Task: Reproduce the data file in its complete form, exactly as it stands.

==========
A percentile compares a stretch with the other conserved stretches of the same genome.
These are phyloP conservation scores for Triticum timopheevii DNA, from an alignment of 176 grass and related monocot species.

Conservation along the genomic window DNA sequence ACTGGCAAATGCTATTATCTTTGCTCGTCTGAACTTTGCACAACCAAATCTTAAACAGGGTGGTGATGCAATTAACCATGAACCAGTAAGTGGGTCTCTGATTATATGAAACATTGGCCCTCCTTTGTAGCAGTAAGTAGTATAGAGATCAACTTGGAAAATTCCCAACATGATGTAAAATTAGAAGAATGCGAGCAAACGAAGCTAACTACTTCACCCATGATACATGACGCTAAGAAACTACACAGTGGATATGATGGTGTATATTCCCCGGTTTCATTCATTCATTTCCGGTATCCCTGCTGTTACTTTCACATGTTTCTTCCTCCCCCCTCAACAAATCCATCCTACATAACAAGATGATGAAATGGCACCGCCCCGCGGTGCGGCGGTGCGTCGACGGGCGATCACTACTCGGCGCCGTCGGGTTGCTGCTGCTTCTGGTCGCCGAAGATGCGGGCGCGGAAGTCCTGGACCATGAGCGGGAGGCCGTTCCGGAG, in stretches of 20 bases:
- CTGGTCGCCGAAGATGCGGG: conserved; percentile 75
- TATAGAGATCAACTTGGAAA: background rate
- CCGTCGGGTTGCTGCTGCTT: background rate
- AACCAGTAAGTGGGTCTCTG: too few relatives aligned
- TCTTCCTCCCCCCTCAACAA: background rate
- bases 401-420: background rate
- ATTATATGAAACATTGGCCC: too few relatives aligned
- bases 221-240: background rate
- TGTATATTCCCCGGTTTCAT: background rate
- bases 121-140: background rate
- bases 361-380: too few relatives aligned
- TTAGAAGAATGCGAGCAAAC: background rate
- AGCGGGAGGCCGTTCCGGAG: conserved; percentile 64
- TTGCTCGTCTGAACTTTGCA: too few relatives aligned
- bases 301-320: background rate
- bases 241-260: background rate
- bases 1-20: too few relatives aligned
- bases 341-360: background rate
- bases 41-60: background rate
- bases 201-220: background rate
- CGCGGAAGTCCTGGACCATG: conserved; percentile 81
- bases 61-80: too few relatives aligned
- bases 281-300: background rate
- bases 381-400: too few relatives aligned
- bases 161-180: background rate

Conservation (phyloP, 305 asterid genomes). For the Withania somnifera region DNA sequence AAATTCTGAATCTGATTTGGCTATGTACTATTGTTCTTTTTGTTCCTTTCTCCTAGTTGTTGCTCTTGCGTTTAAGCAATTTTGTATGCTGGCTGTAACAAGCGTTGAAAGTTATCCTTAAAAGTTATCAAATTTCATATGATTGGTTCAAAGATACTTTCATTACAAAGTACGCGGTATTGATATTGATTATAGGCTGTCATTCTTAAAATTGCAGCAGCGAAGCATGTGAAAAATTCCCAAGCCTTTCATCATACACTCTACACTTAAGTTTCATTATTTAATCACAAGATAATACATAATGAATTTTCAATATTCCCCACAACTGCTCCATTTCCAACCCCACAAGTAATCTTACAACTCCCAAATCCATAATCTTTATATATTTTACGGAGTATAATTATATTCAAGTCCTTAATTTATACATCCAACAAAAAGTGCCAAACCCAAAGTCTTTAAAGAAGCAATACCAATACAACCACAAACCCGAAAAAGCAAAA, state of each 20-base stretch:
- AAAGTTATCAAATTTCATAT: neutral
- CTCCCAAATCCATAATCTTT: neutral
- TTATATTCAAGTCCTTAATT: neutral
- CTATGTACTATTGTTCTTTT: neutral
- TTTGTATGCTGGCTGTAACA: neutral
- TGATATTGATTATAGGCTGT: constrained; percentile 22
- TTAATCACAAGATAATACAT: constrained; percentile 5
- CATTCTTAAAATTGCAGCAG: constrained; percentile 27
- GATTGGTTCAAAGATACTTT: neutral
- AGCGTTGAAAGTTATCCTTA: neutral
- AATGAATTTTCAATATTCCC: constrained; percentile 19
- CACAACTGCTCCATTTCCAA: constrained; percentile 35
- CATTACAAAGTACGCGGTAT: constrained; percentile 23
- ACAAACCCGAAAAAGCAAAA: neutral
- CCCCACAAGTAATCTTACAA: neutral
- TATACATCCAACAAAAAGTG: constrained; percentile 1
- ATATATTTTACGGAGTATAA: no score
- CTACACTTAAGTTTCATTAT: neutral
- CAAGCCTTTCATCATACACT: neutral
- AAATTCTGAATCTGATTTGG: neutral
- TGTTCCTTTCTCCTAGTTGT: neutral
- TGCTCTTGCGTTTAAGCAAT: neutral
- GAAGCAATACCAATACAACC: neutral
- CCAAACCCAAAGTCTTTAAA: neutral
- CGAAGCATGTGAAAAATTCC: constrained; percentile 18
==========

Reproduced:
A percentile compares a stretch with the other conserved stretches of the same genome.
These are phyloP conservation scores for Triticum timopheevii DNA, from an alignment of 176 grass and related monocot species.

Conservation along the genomic window DNA sequence ACTGGCAAATGCTATTATCTTTGCTCGTCTGAACTTTGCACAACCAAATCTTAAACAGGGTGGTGATGCAATTAACCATGAACCAGTAAGTGGGTCTCTGATTATATGAAACATTGGCCCTCCTTTGTAGCAGTAAGTAGTATAGAGATCAACTTGGAAAATTCCCAACATGATGTAAAATTAGAAGAATGCGAGCAAACGAAGCTAACTACTTCACCCATGATACATGACGCTAAGAAACTACACAGTGGATATGATGGTGTATATTCCCCGGTTTCATTCATTCATTTCCGGTATCCCTGCTGTTACTTTCACATGTTTCTTCCTCCCCCCTCAACAAATCCATCCTACATAACAAGATGATGAAATGGCACCGCCCCGCGGTGCGGCGGTGCGTCGACGGGCGATCACTACTCGGCGCCGTCGGGTTGCTGCTGCTTCTGGTCGCCGAAGATGCGGGCGCGGAAGTCCTGGACCATGAGCGGGAGGCCGTTCCGGAG, in stretches of 20 bases:
- CTGGTCGCCGAAGATGCGGG: conserved; percentile 75
- TATAGAGATCAACTTGGAAA: background rate
- CCGTCGGGTTGCTGCTGCTT: background rate
- AACCAGTAAGTGGGTCTCTG: too few relatives aligned
- TCTTCCTCCCCCCTCAACAA: background rate
- bases 401-420: background rate
- ATTATATGAAACATTGGCCC: too few relatives aligned
- bases 221-240: background rate
- TGTATATTCCCCGGTTTCAT: background rate
- bases 121-140: background rate
- bases 361-380: too few relatives aligned
- TTAGAAGAATGCGAGCAAAC: background rate
- AGCGGGAGGCCGTTCCGGAG: conserved; percentile 64
- TTGCTCGTCTGAACTTTGCA: too few relatives aligned
- bases 301-320: background rate
- bases 241-260: background rate
- bases 1-20: too few relatives aligned
- bases 341-360: background rate
- bases 41-60: background rate
- bases 201-220: background rate
- CGCGGAAGTCCTGGACCATG: conserved; percentile 81
- bases 61-80: too few relatives aligned
- bases 281-300: background rate
- bases 381-400: too few relatives aligned
- bases 161-180: background rate

Conservation (phyloP, 305 asterid genomes). For the Withania somnifera region DNA sequence AAATTCTGAATCTGATTTGGCTATGTACTATTGTTCTTTTTGTTCCTTTCTCCTAGTTGTTGCTCTTGCGTTTAAGCAATTTTGTATGCTGGCTGTAACAAGCGTTGAAAGTTATCCTTAAAAGTTATCAAATTTCATATGATTGGTTCAAAGATACTTTCATTACAAAGTACGCGGTATTGATATTGATTATAGGCTGTCATTCTTAAAATTGCAGCAGCGAAGCATGTGAAAAATTCCCAAGCCTTTCATCATACACTCTACACTTAAGTTTCATTATTTAATCACAAGATAATACATAATGAATTTTCAATATTCCCCACAACTGCTCCATTTCCAACCCCACAAGTAATCTTACAACTCCCAAATCCATAATCTTTATATATTTTACGGAGTATAATTATATTCAAGTCCTTAATTTATACATCCAACAAAAAGTGCCAAACCCAAAGTCTTTAAAGAAGCAATACCAATACAACCACAAACCCGAAAAAGCAAAA, state of each 20-base stretch:
- AAAGTTATCAAATTTCATAT: neutral
- CTCCCAAATCCATAATCTTT: neutral
- TTATATTCAAGTCCTTAATT: neutral
- CTATGTACTATTGTTCTTTT: neutral
- TTTGTATGCTGGCTGTAACA: neutral
- TGATATTGATTATAGGCTGT: constrained; percentile 22
- TTAATCACAAGATAATACAT: constrained; percentile 5
- CATTCTTAAAATTGCAGCAG: constrained; percentile 27
- GATTGGTTCAAAGATACTTT: neutral
- AGCGTTGAAAGTTATCCTTA: neutral
- AATGAATTTTCAATATTCCC: constrained; percentile 19
- CACAACTGCTCCATTTCCAA: constrained; percentile 35
- CATTACAAAGTACGCGGTAT: constrained; percentile 23
- ACAAACCCGAAAAAGCAAAA: neutral
- CCCCACAAGTAATCTTACAA: neutral
- TATACATCCAACAAAAAGTG: constrained; percentile 1
- ATATATTTTACGGAGTATAA: no score
- CTACACTTAAGTTTCATTAT: neutral
- CAAGCCTTTCATCATACACT: neutral
- AAATTCTGAATCTGATTTGG: neutral
- TGTTCCTTTCTCCTAGTTGT: neutral
- TGCTCTTGCGTTTAAGCAAT: neutral
- GAAGCAATACCAATACAACC: neutral
- CCAAACCCAAAGTCTTTAAA: neutral
- CGAAGCATGTGAAAAATTCC: constrained; percentile 18